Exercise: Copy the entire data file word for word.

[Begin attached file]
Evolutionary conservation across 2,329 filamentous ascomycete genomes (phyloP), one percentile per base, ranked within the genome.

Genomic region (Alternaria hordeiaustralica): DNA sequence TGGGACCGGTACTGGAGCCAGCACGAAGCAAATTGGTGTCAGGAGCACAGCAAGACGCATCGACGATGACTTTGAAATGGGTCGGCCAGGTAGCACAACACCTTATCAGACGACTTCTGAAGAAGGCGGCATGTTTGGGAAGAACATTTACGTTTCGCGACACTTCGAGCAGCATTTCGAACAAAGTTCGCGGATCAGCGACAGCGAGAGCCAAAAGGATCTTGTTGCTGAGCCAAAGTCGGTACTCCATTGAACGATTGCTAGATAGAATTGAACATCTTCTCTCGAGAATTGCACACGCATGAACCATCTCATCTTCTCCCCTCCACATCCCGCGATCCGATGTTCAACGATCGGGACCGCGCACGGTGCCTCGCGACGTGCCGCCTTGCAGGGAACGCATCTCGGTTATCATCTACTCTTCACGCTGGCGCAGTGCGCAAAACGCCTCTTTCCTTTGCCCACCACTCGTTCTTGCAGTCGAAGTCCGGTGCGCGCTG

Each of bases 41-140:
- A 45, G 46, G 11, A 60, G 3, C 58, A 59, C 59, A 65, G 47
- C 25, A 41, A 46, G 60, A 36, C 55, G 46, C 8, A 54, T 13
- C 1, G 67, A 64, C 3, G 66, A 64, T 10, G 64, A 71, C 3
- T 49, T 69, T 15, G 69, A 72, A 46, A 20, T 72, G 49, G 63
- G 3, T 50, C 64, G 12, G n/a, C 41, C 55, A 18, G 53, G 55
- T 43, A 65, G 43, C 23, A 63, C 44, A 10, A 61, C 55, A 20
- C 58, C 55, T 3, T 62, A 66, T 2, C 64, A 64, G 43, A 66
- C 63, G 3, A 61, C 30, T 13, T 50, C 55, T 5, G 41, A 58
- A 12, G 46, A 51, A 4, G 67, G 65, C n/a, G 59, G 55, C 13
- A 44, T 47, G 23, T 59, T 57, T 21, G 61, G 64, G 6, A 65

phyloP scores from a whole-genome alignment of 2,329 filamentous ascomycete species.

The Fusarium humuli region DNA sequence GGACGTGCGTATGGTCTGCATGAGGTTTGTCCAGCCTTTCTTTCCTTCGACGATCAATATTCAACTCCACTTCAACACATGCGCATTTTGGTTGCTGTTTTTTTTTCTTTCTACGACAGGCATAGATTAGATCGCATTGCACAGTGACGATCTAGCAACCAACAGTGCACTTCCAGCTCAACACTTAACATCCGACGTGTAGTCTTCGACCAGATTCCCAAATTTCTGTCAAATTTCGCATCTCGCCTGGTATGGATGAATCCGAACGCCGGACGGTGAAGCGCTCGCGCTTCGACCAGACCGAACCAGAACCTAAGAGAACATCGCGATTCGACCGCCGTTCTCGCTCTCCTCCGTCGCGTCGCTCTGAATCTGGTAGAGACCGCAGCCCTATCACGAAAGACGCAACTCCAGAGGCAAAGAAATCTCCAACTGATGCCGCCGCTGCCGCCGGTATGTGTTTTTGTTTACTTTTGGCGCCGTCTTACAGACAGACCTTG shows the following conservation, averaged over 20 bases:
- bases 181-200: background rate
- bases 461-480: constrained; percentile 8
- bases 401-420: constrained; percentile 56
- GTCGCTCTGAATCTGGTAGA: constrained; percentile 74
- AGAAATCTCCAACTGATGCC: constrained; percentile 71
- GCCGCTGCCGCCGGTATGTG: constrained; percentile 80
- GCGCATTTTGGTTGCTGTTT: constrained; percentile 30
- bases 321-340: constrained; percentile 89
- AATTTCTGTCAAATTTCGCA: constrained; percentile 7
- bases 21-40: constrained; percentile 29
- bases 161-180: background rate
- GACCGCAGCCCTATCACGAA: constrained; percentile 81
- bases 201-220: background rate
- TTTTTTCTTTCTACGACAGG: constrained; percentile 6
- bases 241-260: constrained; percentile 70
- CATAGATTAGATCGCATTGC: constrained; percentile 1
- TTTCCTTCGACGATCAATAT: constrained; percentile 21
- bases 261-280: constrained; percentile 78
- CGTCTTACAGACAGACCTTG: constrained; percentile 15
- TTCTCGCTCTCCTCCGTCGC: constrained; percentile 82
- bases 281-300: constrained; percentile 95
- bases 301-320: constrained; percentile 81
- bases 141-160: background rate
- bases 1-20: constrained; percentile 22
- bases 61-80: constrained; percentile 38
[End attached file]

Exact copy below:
Evolutionary conservation across 2,329 filamentous ascomycete genomes (phyloP), one percentile per base, ranked within the genome.

Genomic region (Alternaria hordeiaustralica): DNA sequence TGGGACCGGTACTGGAGCCAGCACGAAGCAAATTGGTGTCAGGAGCACAGCAAGACGCATCGACGATGACTTTGAAATGGGTCGGCCAGGTAGCACAACACCTTATCAGACGACTTCTGAAGAAGGCGGCATGTTTGGGAAGAACATTTACGTTTCGCGACACTTCGAGCAGCATTTCGAACAAAGTTCGCGGATCAGCGACAGCGAGAGCCAAAAGGATCTTGTTGCTGAGCCAAAGTCGGTACTCCATTGAACGATTGCTAGATAGAATTGAACATCTTCTCTCGAGAATTGCACACGCATGAACCATCTCATCTTCTCCCCTCCACATCCCGCGATCCGATGTTCAACGATCGGGACCGCGCACGGTGCCTCGCGACGTGCCGCCTTGCAGGGAACGCATCTCGGTTATCATCTACTCTTCACGCTGGCGCAGTGCGCAAAACGCCTCTTTCCTTTGCCCACCACTCGTTCTTGCAGTCGAAGTCCGGTGCGCGCTG

Each of bases 41-140:
- A 45, G 46, G 11, A 60, G 3, C 58, A 59, C 59, A 65, G 47
- C 25, A 41, A 46, G 60, A 36, C 55, G 46, C 8, A 54, T 13
- C 1, G 67, A 64, C 3, G 66, A 64, T 10, G 64, A 71, C 3
- T 49, T 69, T 15, G 69, A 72, A 46, A 20, T 72, G 49, G 63
- G 3, T 50, C 64, G 12, G n/a, C 41, C 55, A 18, G 53, G 55
- T 43, A 65, G 43, C 23, A 63, C 44, A 10, A 61, C 55, A 20
- C 58, C 55, T 3, T 62, A 66, T 2, C 64, A 64, G 43, A 66
- C 63, G 3, A 61, C 30, T 13, T 50, C 55, T 5, G 41, A 58
- A 12, G 46, A 51, A 4, G 67, G 65, C n/a, G 59, G 55, C 13
- A 44, T 47, G 23, T 59, T 57, T 21, G 61, G 64, G 6, A 65

phyloP scores from a whole-genome alignment of 2,329 filamentous ascomycete species.

The Fusarium humuli region DNA sequence GGACGTGCGTATGGTCTGCATGAGGTTTGTCCAGCCTTTCTTTCCTTCGACGATCAATATTCAACTCCACTTCAACACATGCGCATTTTGGTTGCTGTTTTTTTTTCTTTCTACGACAGGCATAGATTAGATCGCATTGCACAGTGACGATCTAGCAACCAACAGTGCACTTCCAGCTCAACACTTAACATCCGACGTGTAGTCTTCGACCAGATTCCCAAATTTCTGTCAAATTTCGCATCTCGCCTGGTATGGATGAATCCGAACGCCGGACGGTGAAGCGCTCGCGCTTCGACCAGACCGAACCAGAACCTAAGAGAACATCGCGATTCGACCGCCGTTCTCGCTCTCCTCCGTCGCGTCGCTCTGAATCTGGTAGAGACCGCAGCCCTATCACGAAAGACGCAACTCCAGAGGCAAAGAAATCTCCAACTGATGCCGCCGCTGCCGCCGGTATGTGTTTTTGTTTACTTTTGGCGCCGTCTTACAGACAGACCTTG shows the following conservation, averaged over 20 bases:
- bases 181-200: background rate
- bases 461-480: constrained; percentile 8
- bases 401-420: constrained; percentile 56
- GTCGCTCTGAATCTGGTAGA: constrained; percentile 74
- AGAAATCTCCAACTGATGCC: constrained; percentile 71
- GCCGCTGCCGCCGGTATGTG: constrained; percentile 80
- GCGCATTTTGGTTGCTGTTT: constrained; percentile 30
- bases 321-340: constrained; percentile 89
- AATTTCTGTCAAATTTCGCA: constrained; percentile 7
- bases 21-40: constrained; percentile 29
- bases 161-180: background rate
- GACCGCAGCCCTATCACGAA: constrained; percentile 81
- bases 201-220: background rate
- TTTTTTCTTTCTACGACAGG: constrained; percentile 6
- bases 241-260: constrained; percentile 70
- CATAGATTAGATCGCATTGC: constrained; percentile 1
- TTTCCTTCGACGATCAATAT: constrained; percentile 21
- bases 261-280: constrained; percentile 78
- CGTCTTACAGACAGACCTTG: constrained; percentile 15
- TTCTCGCTCTCCTCCGTCGC: constrained; percentile 82
- bases 281-300: constrained; percentile 95
- bases 301-320: constrained; percentile 81
- bases 141-160: background rate
- bases 1-20: constrained; percentile 22
- bases 61-80: constrained; percentile 38